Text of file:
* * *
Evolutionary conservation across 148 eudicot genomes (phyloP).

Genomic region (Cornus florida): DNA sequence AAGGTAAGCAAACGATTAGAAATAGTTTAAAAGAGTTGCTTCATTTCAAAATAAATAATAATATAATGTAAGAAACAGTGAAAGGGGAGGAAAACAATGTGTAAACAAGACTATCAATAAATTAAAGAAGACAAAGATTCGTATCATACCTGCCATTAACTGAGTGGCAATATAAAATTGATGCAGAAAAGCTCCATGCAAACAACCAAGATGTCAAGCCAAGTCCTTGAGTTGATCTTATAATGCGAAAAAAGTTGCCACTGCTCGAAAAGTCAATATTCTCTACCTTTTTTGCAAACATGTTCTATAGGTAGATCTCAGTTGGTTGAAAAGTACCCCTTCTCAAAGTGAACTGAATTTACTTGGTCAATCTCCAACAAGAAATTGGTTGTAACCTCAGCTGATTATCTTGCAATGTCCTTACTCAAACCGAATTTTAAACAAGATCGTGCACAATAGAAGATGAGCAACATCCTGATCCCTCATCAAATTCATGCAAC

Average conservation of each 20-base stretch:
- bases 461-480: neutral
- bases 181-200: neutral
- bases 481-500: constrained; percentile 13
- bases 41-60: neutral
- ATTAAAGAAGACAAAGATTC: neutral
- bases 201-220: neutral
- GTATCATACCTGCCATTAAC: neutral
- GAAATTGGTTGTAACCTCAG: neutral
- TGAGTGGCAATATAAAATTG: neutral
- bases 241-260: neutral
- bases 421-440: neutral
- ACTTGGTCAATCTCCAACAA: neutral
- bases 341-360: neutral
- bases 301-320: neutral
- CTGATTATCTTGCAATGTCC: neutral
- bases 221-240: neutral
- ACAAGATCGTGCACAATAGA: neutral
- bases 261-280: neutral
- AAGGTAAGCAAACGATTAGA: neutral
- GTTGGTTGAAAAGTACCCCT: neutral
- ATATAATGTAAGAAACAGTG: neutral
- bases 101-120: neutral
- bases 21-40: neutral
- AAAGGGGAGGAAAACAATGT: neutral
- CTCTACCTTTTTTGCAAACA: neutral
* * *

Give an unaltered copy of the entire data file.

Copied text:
Evolutionary conservation across 148 eudicot genomes (phyloP).

Genomic region (Cornus florida): DNA sequence AAGGTAAGCAAACGATTAGAAATAGTTTAAAAGAGTTGCTTCATTTCAAAATAAATAATAATATAATGTAAGAAACAGTGAAAGGGGAGGAAAACAATGTGTAAACAAGACTATCAATAAATTAAAGAAGACAAAGATTCGTATCATACCTGCCATTAACTGAGTGGCAATATAAAATTGATGCAGAAAAGCTCCATGCAAACAACCAAGATGTCAAGCCAAGTCCTTGAGTTGATCTTATAATGCGAAAAAAGTTGCCACTGCTCGAAAAGTCAATATTCTCTACCTTTTTTGCAAACATGTTCTATAGGTAGATCTCAGTTGGTTGAAAAGTACCCCTTCTCAAAGTGAACTGAATTTACTTGGTCAATCTCCAACAAGAAATTGGTTGTAACCTCAGCTGATTATCTTGCAATGTCCTTACTCAAACCGAATTTTAAACAAGATCGTGCACAATAGAAGATGAGCAACATCCTGATCCCTCATCAAATTCATGCAAC

Average conservation of each 20-base stretch:
- bases 461-480: neutral
- bases 181-200: neutral
- bases 481-500: constrained; percentile 13
- bases 41-60: neutral
- ATTAAAGAAGACAAAGATTC: neutral
- bases 201-220: neutral
- GTATCATACCTGCCATTAAC: neutral
- GAAATTGGTTGTAACCTCAG: neutral
- TGAGTGGCAATATAAAATTG: neutral
- bases 241-260: neutral
- bases 421-440: neutral
- ACTTGGTCAATCTCCAACAA: neutral
- bases 341-360: neutral
- bases 301-320: neutral
- CTGATTATCTTGCAATGTCC: neutral
- bases 221-240: neutral
- ACAAGATCGTGCACAATAGA: neutral
- bases 261-280: neutral
- AAGGTAAGCAAACGATTAGA: neutral
- GTTGGTTGAAAAGTACCCCT: neutral
- ATATAATGTAAGAAACAGTG: neutral
- bases 101-120: neutral
- bases 21-40: neutral
- AAAGGGGAGGAAAACAATGT: neutral
- CTCTACCTTTTTTGCAAACA: neutral